Stem cells offer great potential in biomedical engineering because they’re pluripotent—meaning they can multiply indefinitely and develop into any of the hundreds of different kinds of cells and tissues in the body. But in trying to tap these cells’ creative potential, it has so far been hard to pinpoint the precise biological mechanisms and genetic makeups that dictate how stem cells diverge on the path to development.
Part of the challenge, according to James Collins, PhD, a core faculty member at the Wyss Institute for Biologically Inspired Engineering, is that not all stem cells are created the same. “Stem cell colonies contain much variability between individual cells. This has been considered somewhat problematic for developing predictive approaches in stem cell engineering,” he says.
But now, Collins and Boston Children’s Hospital’s George Q. Daley, MD, PhD, have used a new, very sensitive single-cell genetic profiling method to reveal how the variability in pluripotent stem cells runs way deeper than we thought.
While at first glimmer, it could appear this would make predictive stem cell engineering more difficult, it might actually present an opportunity to exert even more programmable control over stem cell differentiation and development than was originally envisioned. “What was previously considered problematic variability could actually be beneficial to our ability to precisely control stem cells,” says Collins.
Collins, Daley and their collaborators—including the study’s lead authors Patrick Cahan, PhD, of Boston Children’s and Roshan Kumar, PhD, of the Wyss—explored the stem cells’ developmental landscape and state of pluripotency by perturbing them in various ways, such as prodding them with different chemicals, growing them in different culture environments and knocking out select genes. Using the single-cell analysis method throughout, they closely monitored how individual stem cells’ unique genetic makeup went through micro-fluctuations during each change to a cell’s pluripotent state.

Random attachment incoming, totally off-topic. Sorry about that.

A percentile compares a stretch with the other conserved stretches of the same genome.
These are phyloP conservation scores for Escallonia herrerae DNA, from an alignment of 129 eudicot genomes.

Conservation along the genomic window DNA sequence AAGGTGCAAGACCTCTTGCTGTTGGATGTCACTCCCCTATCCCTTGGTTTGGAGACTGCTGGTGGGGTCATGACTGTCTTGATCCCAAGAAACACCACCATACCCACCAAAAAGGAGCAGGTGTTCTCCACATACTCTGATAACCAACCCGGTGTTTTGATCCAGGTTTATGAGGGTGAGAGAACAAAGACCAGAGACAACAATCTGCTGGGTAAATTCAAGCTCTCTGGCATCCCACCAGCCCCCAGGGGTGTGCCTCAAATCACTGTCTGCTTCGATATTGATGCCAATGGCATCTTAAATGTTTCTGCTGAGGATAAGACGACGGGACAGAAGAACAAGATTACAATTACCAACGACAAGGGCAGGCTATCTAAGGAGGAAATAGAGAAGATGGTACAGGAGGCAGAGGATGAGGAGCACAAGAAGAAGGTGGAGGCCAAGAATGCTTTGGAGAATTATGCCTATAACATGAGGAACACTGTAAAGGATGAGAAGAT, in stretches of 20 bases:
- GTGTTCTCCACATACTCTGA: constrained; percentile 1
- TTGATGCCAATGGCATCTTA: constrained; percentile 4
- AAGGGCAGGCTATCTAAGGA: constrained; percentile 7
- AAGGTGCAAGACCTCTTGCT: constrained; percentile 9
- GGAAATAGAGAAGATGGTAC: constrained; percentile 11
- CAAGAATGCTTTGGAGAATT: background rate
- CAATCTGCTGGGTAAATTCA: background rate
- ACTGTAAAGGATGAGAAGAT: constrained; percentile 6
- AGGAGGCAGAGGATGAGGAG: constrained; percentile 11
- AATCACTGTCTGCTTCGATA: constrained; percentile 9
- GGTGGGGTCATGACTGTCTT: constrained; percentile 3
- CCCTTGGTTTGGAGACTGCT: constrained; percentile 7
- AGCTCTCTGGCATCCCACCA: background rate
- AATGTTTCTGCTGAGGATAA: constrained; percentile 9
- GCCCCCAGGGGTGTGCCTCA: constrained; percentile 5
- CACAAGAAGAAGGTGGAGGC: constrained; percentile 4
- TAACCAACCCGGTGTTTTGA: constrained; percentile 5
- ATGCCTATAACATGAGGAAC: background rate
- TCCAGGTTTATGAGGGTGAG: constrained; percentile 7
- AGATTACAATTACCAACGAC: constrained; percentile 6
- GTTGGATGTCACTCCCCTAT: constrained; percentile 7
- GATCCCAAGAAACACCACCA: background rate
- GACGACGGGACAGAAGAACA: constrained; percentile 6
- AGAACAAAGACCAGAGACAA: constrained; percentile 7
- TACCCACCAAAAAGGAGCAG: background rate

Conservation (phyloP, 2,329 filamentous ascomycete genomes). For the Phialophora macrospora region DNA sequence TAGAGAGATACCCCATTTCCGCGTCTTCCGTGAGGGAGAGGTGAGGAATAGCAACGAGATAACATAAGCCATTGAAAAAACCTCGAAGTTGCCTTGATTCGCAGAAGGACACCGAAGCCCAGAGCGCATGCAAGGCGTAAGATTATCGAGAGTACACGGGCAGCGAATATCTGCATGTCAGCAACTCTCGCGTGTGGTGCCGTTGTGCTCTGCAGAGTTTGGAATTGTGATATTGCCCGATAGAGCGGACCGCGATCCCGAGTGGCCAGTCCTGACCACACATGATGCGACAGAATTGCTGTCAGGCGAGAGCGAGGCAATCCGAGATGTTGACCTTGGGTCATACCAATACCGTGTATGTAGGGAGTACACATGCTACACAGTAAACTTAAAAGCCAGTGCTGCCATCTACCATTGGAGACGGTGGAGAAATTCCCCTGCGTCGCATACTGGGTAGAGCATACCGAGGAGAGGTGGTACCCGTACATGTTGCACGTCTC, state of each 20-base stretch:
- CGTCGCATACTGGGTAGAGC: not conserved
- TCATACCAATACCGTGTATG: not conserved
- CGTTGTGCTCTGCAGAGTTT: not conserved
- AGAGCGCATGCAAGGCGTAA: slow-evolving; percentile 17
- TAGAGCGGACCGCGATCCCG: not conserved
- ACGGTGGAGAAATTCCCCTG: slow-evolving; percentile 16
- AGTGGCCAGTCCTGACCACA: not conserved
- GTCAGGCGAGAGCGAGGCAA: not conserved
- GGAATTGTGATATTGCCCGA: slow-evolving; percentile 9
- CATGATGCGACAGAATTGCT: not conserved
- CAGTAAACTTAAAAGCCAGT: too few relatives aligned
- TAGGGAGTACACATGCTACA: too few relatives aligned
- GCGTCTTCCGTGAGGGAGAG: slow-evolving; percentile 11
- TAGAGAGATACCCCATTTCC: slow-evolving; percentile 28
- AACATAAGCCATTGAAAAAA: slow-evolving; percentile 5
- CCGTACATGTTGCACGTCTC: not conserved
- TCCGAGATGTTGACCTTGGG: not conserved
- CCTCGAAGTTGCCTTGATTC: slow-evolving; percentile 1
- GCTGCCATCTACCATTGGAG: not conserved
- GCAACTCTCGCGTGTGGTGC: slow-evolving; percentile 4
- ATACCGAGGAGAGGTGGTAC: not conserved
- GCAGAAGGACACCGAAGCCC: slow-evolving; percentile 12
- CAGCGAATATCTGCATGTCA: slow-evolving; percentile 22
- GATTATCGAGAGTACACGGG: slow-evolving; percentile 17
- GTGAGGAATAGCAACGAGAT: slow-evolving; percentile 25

Their experiments revealed many small nuances in the way internal, chemical and environmental cues influence stem cells, revealing complex “decision-making” circuits that regulate development. These nuances could present an opportune point of entry for scientists to influence which developmental path a cell will follow.
“These emerging single-cell analytics allow us to classify cells very precisely and identify regulatory circuits that control cell states,” says Kumar, a former postdoctoral fellow in the Collins lab and a current visiting fellow at the Wyss. “The real motivating force behind this study was to understand the causes and consequences of differences between individual stem cells and how the balance of key regulators within a cell can affect that cell’s developmental outcome.”
‘The study was made possible through the use of novel technologies for studying individual cells, which were developed in part by collaborating groups at the Broad Institute, giving our team an unprecedented view of stem cell heterogeneity at the individual cell level,” says Cahan, who is a postdoctoral fellow in the Daley lab.
The researchers now believe that a “code” exists that relates activity patterns in stem cell regulatory circuits to the developmental path a cell ends up taking. By leveraging that code, they hope to manipulate and precisely control which cell and tissue types will develop from an individual pluripotent stem cell or stem cell colony. This could allow them to create specific cell types for a variety of purposes, such as regenerative medicine.
“It’s a very fundamental study but it highlights the wide range of states of pluripotency,” says Daley, who directs Boston Children’s Stem Cell Transplantation Program. “We’ve captured a detailed molecular profile of the different states of stem cells.”
“The ability to understand and program stem cells throughout changing states of pluripotency is a critical necessity for the success of regenerative medicine,” said Donald Ingber, MD, PhD, founding director of the Wyss Institute and the Judah Folkman Professor of Vascular Biology at Harvard Medical School and Boston Children’s. “By making stem cell engineering more predictive, we hope to leverage the versatility of controllable pluripotent stem cells to address a wide range of diseases and injuries.”
Kat J. McAlpine is a science writer at the Wyss Institute for Biologically Inspired Engineering. This post was adapted from a press release issued by the Wyss Institute.